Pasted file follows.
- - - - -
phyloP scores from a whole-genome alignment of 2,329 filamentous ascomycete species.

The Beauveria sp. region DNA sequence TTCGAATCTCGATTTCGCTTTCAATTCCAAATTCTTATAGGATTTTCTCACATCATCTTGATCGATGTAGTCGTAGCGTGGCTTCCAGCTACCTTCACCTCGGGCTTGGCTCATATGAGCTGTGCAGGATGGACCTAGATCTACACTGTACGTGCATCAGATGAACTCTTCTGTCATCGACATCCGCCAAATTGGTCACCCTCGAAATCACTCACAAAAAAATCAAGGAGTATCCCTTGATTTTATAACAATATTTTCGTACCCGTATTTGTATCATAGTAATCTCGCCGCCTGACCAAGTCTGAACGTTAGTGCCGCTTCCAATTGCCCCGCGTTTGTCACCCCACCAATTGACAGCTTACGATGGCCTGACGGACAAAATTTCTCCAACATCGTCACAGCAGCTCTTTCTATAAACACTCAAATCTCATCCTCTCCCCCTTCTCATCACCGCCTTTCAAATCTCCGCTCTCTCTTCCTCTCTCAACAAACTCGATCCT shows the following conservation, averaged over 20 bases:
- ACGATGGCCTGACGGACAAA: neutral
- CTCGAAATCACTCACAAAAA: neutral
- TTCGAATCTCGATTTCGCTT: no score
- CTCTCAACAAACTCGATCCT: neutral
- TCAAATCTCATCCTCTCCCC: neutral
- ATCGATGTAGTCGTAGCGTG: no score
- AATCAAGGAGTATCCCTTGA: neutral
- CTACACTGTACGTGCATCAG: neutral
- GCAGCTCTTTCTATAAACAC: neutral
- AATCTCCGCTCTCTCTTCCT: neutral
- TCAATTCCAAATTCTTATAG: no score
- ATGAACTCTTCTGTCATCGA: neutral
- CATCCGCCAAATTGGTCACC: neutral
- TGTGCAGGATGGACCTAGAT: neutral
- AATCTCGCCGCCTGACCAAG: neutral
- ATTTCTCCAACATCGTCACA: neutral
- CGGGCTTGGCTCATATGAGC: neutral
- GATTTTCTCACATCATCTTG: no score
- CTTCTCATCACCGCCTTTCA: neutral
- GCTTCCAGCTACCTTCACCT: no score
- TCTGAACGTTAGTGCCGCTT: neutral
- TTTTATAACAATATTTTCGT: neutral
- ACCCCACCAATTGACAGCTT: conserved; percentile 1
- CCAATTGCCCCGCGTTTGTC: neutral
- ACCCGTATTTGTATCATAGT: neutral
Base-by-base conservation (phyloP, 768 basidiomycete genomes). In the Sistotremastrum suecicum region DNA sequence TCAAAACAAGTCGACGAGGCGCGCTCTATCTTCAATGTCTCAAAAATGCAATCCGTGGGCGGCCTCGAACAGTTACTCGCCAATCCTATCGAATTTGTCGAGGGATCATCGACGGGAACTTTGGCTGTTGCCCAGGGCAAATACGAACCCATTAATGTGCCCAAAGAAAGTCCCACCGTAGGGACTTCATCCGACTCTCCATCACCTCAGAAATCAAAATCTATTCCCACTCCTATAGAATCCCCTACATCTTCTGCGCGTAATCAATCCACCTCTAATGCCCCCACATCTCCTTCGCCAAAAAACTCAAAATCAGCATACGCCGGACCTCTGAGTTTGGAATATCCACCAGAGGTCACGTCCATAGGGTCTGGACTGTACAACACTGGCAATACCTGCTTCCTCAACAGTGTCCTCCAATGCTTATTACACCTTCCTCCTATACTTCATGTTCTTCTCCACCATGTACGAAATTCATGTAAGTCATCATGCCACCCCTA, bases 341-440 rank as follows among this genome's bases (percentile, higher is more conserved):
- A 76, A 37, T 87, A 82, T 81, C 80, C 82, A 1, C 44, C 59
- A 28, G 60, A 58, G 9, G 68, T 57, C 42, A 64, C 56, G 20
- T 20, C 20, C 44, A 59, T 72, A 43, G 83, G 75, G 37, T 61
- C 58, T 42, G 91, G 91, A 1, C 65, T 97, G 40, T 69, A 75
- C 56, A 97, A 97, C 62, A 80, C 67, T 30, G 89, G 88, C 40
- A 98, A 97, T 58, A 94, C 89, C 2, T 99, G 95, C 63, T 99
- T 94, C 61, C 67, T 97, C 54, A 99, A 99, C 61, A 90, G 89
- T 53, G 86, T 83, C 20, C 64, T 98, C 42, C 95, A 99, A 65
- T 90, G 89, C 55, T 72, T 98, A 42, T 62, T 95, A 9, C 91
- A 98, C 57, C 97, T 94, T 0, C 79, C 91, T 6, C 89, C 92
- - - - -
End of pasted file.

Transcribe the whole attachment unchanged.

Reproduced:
phyloP scores from a whole-genome alignment of 2,329 filamentous ascomycete species.

The Beauveria sp. region DNA sequence TTCGAATCTCGATTTCGCTTTCAATTCCAAATTCTTATAGGATTTTCTCACATCATCTTGATCGATGTAGTCGTAGCGTGGCTTCCAGCTACCTTCACCTCGGGCTTGGCTCATATGAGCTGTGCAGGATGGACCTAGATCTACACTGTACGTGCATCAGATGAACTCTTCTGTCATCGACATCCGCCAAATTGGTCACCCTCGAAATCACTCACAAAAAAATCAAGGAGTATCCCTTGATTTTATAACAATATTTTCGTACCCGTATTTGTATCATAGTAATCTCGCCGCCTGACCAAGTCTGAACGTTAGTGCCGCTTCCAATTGCCCCGCGTTTGTCACCCCACCAATTGACAGCTTACGATGGCCTGACGGACAAAATTTCTCCAACATCGTCACAGCAGCTCTTTCTATAAACACTCAAATCTCATCCTCTCCCCCTTCTCATCACCGCCTTTCAAATCTCCGCTCTCTCTTCCTCTCTCAACAAACTCGATCCT shows the following conservation, averaged over 20 bases:
- ACGATGGCCTGACGGACAAA: neutral
- CTCGAAATCACTCACAAAAA: neutral
- TTCGAATCTCGATTTCGCTT: no score
- CTCTCAACAAACTCGATCCT: neutral
- TCAAATCTCATCCTCTCCCC: neutral
- ATCGATGTAGTCGTAGCGTG: no score
- AATCAAGGAGTATCCCTTGA: neutral
- CTACACTGTACGTGCATCAG: neutral
- GCAGCTCTTTCTATAAACAC: neutral
- AATCTCCGCTCTCTCTTCCT: neutral
- TCAATTCCAAATTCTTATAG: no score
- ATGAACTCTTCTGTCATCGA: neutral
- CATCCGCCAAATTGGTCACC: neutral
- TGTGCAGGATGGACCTAGAT: neutral
- AATCTCGCCGCCTGACCAAG: neutral
- ATTTCTCCAACATCGTCACA: neutral
- CGGGCTTGGCTCATATGAGC: neutral
- GATTTTCTCACATCATCTTG: no score
- CTTCTCATCACCGCCTTTCA: neutral
- GCTTCCAGCTACCTTCACCT: no score
- TCTGAACGTTAGTGCCGCTT: neutral
- TTTTATAACAATATTTTCGT: neutral
- ACCCCACCAATTGACAGCTT: conserved; percentile 1
- CCAATTGCCCCGCGTTTGTC: neutral
- ACCCGTATTTGTATCATAGT: neutral
Base-by-base conservation (phyloP, 768 basidiomycete genomes). In the Sistotremastrum suecicum region DNA sequence TCAAAACAAGTCGACGAGGCGCGCTCTATCTTCAATGTCTCAAAAATGCAATCCGTGGGCGGCCTCGAACAGTTACTCGCCAATCCTATCGAATTTGTCGAGGGATCATCGACGGGAACTTTGGCTGTTGCCCAGGGCAAATACGAACCCATTAATGTGCCCAAAGAAAGTCCCACCGTAGGGACTTCATCCGACTCTCCATCACCTCAGAAATCAAAATCTATTCCCACTCCTATAGAATCCCCTACATCTTCTGCGCGTAATCAATCCACCTCTAATGCCCCCACATCTCCTTCGCCAAAAAACTCAAAATCAGCATACGCCGGACCTCTGAGTTTGGAATATCCACCAGAGGTCACGTCCATAGGGTCTGGACTGTACAACACTGGCAATACCTGCTTCCTCAACAGTGTCCTCCAATGCTTATTACACCTTCCTCCTATACTTCATGTTCTTCTCCACCATGTACGAAATTCATGTAAGTCATCATGCCACCCCTA, bases 341-440 rank as follows among this genome's bases (percentile, higher is more conserved):
- A 76, A 37, T 87, A 82, T 81, C 80, C 82, A 1, C 44, C 59
- A 28, G 60, A 58, G 9, G 68, T 57, C 42, A 64, C 56, G 20
- T 20, C 20, C 44, A 59, T 72, A 43, G 83, G 75, G 37, T 61
- C 58, T 42, G 91, G 91, A 1, C 65, T 97, G 40, T 69, A 75
- C 56, A 97, A 97, C 62, A 80, C 67, T 30, G 89, G 88, C 40
- A 98, A 97, T 58, A 94, C 89, C 2, T 99, G 95, C 63, T 99
- T 94, C 61, C 67, T 97, C 54, A 99, A 99, C 61, A 90, G 89
- T 53, G 86, T 83, C 20, C 64, T 98, C 42, C 95, A 99, A 65
- T 90, G 89, C 55, T 72, T 98, A 42, T 62, T 95, A 9, C 91
- A 98, C 57, C 97, T 94, T 0, C 79, C 91, T 6, C 89, C 92